Have you heard tales of dogs getting seriously hurt when chasing horses... (and they go straight back for more as soon as they are home from the vet) not to mention that a panicked Horse can receive some nasty injuries if being chased by a dog. Horse fences are not usually dog proof!
If you have not been able to socialise your dog with horses, then the Pet Barrier Hidden Dog Fence makes sure they stay separated.
Note: If your dog escapes and chases someone else's horse/s... you would be responsible.
Well, besides spending valuable hours and energy training your dogs to be well behaved around horses (and other animals), you can also easily set a safe and effective boundary between your pet and the horses - such as the Pet Barrier Dog Fence.
Dogs can cause a great threat to horses especially if they're being chased - please remember that horses will always try to defend themselves to such threats by kicking, biting, or striking. And that can turn out really nasty for the dog and often for the horse as well.
It is really important to keep your dog away from horses especially if both animals are not well acquainted with each other. Socialisation takes time and should be started at a young age for both the dogs and horses. Check out our interview with Gaz Jackson about how to socialise your puppy.
However, if a horse does not know a particular dog (maybe an escapee from down the road), they will quite understandably react very differently - especially if feeling threatened... and the dog will always be blamed for the outcome (and the dog owner will have to 'make good').
So, in general, horses are afraid of dogs unless they are socialised well and the dog is trained to behave correctly around horses. There are no hard and fast rules, folks, as both dogs and horses have individual personalities and can, like us, have bad days and good days. Best be careful and be prepared.
Both animals can possibly get along especially if the horse can put up with the investigating habit of dogs such as sniffing or smelling and getting under their feet.
However, getting a horse to accept your dog may take time and patience especially if your dog has such a strong instinct to chase every-time the horse goes for a run.
Also, it is important to remember that some dog breeds can see horses as prey. So, both animals may never get along.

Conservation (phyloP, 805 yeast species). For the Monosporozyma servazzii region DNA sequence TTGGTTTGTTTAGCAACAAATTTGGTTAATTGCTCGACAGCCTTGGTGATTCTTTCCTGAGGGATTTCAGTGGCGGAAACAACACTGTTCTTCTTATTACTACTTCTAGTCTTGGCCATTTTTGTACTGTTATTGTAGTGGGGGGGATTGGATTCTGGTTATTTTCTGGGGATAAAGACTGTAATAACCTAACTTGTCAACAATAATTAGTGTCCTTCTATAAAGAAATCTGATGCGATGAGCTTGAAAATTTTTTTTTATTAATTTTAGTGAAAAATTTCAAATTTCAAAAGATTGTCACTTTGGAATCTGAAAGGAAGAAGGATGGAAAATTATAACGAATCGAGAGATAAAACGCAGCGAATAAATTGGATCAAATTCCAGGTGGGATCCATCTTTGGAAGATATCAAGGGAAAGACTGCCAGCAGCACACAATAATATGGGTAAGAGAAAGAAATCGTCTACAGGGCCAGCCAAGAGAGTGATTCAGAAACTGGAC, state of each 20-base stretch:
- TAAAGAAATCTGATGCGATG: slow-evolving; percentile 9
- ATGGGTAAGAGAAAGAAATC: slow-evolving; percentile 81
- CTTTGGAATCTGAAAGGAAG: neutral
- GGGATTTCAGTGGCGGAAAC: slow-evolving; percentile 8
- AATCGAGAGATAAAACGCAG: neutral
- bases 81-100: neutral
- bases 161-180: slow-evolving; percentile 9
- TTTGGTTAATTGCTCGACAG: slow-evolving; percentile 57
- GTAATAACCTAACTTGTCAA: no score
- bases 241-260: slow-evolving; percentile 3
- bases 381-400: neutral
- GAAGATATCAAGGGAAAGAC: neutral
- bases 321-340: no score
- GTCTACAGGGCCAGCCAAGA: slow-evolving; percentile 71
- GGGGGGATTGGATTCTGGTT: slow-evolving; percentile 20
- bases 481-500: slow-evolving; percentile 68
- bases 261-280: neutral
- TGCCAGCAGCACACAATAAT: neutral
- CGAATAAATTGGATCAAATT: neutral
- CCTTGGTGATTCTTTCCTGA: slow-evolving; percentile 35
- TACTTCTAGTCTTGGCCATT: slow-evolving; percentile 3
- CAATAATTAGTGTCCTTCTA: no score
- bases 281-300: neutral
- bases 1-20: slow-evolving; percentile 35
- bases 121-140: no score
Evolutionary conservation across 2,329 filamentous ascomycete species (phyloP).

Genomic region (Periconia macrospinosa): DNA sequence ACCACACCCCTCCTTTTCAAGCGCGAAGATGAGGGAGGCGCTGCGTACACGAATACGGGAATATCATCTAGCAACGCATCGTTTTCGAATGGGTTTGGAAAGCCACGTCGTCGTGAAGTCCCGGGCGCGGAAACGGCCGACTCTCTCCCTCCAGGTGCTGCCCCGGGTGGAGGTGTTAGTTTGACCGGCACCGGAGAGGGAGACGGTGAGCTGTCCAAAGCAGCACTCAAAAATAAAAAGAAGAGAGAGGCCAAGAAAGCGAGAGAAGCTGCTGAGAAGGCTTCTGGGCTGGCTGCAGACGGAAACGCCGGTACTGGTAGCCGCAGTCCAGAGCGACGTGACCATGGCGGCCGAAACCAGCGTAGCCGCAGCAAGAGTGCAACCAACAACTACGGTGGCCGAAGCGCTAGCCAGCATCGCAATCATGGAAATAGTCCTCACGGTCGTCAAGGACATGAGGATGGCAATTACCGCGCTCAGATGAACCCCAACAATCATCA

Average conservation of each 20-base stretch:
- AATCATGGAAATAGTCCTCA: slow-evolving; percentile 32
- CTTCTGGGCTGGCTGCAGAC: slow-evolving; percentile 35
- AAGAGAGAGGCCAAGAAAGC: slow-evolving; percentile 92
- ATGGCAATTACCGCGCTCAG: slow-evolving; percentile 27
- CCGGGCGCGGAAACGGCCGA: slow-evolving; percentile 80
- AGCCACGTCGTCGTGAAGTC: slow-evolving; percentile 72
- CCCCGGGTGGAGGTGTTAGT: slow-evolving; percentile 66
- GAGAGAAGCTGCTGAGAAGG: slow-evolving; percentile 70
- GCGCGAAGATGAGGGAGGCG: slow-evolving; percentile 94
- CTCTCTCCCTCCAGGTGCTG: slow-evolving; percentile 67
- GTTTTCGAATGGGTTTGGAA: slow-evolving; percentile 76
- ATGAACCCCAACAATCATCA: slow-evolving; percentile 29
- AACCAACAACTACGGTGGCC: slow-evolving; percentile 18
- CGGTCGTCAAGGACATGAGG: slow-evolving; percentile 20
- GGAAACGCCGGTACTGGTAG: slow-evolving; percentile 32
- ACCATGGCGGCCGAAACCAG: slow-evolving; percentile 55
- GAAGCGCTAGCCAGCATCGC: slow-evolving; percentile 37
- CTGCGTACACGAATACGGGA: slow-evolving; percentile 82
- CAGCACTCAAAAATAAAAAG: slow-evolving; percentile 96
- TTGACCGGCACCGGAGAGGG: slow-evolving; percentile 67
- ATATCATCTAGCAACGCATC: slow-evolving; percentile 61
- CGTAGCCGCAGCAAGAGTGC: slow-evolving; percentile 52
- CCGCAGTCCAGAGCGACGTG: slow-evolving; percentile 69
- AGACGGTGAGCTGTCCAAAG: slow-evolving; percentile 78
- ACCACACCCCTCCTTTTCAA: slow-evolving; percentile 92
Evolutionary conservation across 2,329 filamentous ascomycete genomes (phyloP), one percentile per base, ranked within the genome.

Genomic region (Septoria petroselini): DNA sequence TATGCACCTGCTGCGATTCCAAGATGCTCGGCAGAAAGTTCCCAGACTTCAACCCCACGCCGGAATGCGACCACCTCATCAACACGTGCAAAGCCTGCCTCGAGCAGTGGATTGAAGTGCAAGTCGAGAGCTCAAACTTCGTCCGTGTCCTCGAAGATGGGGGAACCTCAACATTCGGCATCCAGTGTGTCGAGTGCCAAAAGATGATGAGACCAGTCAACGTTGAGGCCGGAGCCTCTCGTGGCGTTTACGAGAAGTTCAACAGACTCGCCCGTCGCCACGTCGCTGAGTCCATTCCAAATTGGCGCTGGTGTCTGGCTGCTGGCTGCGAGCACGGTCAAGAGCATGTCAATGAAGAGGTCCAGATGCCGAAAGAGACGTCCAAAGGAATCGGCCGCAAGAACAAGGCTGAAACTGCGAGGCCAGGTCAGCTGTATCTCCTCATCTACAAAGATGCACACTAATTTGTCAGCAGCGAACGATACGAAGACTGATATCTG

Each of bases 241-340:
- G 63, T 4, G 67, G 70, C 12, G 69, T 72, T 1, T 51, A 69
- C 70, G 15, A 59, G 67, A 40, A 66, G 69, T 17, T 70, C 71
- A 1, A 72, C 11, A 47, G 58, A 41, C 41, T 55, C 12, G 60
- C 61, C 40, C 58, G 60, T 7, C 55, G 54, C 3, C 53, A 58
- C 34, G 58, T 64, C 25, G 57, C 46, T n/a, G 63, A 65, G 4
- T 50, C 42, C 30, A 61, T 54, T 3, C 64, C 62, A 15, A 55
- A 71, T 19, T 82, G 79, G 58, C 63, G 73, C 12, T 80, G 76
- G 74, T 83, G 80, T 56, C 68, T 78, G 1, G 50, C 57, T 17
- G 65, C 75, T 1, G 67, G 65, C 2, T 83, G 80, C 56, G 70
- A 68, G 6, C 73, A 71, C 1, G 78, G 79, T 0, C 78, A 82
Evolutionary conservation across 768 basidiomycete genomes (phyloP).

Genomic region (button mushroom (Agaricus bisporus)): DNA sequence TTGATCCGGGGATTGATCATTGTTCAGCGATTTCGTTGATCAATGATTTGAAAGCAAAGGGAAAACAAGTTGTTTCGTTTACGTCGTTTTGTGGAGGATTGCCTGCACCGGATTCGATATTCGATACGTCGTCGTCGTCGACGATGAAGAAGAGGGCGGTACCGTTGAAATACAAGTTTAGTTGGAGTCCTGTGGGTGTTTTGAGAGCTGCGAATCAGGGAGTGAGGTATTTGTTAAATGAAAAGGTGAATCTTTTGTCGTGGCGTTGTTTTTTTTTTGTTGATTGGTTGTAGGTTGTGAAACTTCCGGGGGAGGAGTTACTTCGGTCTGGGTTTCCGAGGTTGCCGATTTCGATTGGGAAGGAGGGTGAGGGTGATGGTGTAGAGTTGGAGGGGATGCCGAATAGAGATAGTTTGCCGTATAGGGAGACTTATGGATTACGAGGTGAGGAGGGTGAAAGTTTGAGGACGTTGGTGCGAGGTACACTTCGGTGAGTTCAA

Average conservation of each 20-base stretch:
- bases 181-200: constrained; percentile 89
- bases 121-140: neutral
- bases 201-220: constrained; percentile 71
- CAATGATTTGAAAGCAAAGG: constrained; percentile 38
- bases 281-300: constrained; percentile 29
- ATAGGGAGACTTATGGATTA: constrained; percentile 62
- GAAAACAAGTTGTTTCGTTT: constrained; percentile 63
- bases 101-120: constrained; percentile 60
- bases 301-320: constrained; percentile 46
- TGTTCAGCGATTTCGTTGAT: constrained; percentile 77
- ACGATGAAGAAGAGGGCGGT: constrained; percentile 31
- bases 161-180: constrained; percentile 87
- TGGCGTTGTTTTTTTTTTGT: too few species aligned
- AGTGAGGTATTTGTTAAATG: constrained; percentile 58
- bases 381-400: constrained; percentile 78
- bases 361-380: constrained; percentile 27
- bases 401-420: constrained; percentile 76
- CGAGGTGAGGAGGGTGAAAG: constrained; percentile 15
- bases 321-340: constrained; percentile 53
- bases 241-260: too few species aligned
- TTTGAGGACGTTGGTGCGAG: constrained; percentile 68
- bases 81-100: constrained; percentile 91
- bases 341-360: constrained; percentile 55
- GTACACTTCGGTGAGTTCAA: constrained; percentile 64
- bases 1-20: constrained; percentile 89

Now, when both horse and dog reach 12 weeks of age which is the best time to let them socialise, you will most likely succeed in making them get comfortable with each other. Take note that at this age, you should not let both animals run loose around each other.
This is because a puppy running loose around a horse is in so much danger - he may scare the horse and will certainly get kicked. You can just hold your dog close to you and introduce both animals to each other with the right control... or you can simply let them see each other from an appropriate distance.
You can also bring your dog to the barn every day so he gets used to spending time around horses and knows their smell - let your dog sniff around and always supervise him.
Lastly, train your dog to stay away from riding areas. You can do this by walking your dog on a leash or using a dog training collar as you walk him around the riding area and tell him "no" and give the command "sit" when he tries to go near the area.
Training your dog to follow basic commands is such a great practice to manage your dog’s behaviour around horses, other animals, and people. You can teach these basic commands using a remote dog training collar to be more efficient with the obedience training.
However, training your dog to stay calm around horses takes a huge amount of time and requires great patience and effort.
Also, you have to be always present to release an obedience command to make sure that your dog will not chase the horses.
Therefore, containing your dog into a safe boundary using an “invisible” dog fence will help you protect both animals.
Basically, the electric dog fence system works with 4 major components:
The Pet Barrier dog fence system has a regulated power supply which ensures that there will be no power surges that may cause wrong “zaps” to your dog. The green-earthing wire directs any power spikes usually caused by lightning storms to the ground, protecting your transmitter.
Next, the Transmitter acts as the “brain” of the dog fence system - it sends a digitally coded FM radio signal to the boundary wire. The unique code ensures that your dog will not get “zapped” by other signals from other electronics. Also, the system will not interfere with your devices at homes such as the TV and the radio, and not even to the dog fence system your neighbour might have.
Plus, the Pet Barrier Dog Fence comes with a lightning strike and fusion damage warranty.
Then, the dog fence wire is what sets your “invisible” boundary, you will create a loop - connecting the end of the wire from the transmitter and back to it.
Our Pet Barrier dog fence wire has a 7-strand copper core and is coated with High-Density Polyethylene with a 20-year UV rating. Thus, you can just lay it on the ground or hang it on your traditional fence. No need to bury it.
Lastly, the invisible dog fence collar trains your dog to stay away from the boundary that you have set - it reacts to the digitally coded FM radio signal running through the wire and only to such signal. So, your dog is safe from stray signals from other electronics that usually cause false zaps.
If your dog gets near the warning zone, he will get a beeping warning sound which is usually followed by a static correction if your dog continues to go near the “correction zone” where he gets a safe static stimulation.
Even a low-level static correction can deter a dog from running through the boundary. Still, it is important to follow the training guide that we will include in the dog fence kit.